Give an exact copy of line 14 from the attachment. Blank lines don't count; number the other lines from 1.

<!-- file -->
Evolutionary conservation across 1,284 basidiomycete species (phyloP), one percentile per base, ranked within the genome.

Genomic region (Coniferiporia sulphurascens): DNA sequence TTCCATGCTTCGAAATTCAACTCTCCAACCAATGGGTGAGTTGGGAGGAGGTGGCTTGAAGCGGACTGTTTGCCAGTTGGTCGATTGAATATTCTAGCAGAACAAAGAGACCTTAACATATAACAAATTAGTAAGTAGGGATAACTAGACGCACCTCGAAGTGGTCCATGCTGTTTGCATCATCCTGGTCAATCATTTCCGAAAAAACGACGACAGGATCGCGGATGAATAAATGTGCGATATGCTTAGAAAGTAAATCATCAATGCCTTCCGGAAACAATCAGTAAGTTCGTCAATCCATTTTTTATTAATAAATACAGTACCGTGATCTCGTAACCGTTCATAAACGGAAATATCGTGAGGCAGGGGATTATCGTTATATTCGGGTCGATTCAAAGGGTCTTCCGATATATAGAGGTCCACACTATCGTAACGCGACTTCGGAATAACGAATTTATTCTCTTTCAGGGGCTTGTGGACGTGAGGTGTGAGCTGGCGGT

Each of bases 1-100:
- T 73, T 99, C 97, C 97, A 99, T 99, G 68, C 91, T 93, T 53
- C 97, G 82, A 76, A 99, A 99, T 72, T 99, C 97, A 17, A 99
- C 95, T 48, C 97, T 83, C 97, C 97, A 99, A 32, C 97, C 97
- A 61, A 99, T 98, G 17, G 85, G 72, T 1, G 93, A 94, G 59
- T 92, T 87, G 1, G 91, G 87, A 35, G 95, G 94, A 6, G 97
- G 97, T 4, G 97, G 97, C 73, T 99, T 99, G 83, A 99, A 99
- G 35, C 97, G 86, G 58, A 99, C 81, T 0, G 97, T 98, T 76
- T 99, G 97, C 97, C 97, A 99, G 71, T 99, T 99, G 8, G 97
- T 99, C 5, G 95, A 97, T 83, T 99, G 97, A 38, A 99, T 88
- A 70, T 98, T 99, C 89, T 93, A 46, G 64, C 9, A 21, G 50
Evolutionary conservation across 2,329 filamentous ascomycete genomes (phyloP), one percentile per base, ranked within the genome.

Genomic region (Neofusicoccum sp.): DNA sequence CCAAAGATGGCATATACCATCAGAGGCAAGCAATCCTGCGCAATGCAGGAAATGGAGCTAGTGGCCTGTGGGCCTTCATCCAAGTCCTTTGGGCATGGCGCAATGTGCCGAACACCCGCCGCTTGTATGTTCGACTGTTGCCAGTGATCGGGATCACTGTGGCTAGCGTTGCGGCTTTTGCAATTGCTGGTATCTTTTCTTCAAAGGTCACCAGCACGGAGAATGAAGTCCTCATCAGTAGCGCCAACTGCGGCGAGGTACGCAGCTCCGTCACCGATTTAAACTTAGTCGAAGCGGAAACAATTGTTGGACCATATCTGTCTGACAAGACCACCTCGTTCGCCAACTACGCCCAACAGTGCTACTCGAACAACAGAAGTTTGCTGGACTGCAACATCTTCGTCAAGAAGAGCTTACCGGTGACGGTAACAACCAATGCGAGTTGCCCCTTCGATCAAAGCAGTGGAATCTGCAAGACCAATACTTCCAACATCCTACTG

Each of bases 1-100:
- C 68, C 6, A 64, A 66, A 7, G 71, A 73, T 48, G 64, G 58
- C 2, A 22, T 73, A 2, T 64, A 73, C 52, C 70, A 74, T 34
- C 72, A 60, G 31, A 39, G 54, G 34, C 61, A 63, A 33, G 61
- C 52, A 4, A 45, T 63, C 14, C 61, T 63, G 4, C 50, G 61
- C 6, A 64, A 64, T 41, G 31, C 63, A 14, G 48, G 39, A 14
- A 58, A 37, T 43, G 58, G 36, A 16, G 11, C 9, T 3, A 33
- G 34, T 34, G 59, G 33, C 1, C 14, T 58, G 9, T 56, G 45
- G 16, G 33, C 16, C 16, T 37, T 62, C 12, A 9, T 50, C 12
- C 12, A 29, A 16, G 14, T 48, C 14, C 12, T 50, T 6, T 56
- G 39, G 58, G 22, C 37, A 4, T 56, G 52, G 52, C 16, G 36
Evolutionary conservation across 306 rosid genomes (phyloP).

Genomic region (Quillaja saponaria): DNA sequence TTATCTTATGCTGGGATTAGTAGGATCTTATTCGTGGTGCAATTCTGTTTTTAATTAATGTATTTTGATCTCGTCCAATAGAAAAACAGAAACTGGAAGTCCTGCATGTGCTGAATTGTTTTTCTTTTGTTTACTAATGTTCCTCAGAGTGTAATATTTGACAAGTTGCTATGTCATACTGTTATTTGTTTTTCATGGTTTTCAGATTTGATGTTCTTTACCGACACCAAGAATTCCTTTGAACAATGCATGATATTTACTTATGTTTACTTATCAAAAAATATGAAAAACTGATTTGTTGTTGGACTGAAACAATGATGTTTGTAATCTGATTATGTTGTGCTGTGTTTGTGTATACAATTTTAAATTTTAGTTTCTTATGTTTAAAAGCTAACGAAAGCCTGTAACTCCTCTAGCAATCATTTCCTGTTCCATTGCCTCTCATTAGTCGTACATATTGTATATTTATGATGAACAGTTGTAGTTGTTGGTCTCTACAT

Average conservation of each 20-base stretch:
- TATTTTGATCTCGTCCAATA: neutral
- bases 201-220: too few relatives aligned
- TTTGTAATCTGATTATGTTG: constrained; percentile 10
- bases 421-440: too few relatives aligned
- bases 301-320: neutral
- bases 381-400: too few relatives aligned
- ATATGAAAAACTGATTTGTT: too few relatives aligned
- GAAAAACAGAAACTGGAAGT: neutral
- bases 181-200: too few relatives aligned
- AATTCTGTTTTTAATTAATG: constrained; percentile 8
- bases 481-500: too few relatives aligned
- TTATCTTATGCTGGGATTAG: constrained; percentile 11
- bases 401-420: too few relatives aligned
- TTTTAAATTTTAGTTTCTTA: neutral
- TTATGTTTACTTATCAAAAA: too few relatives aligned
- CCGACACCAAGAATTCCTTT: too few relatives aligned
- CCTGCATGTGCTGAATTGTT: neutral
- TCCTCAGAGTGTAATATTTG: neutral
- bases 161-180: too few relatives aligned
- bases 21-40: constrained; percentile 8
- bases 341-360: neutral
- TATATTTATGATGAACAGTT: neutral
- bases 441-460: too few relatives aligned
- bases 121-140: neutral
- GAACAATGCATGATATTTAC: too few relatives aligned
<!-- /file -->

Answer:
Evolutionary conservation across 2,329 filamentous ascomycete genomes (phyloP), one percentile per base, ranked within the genome.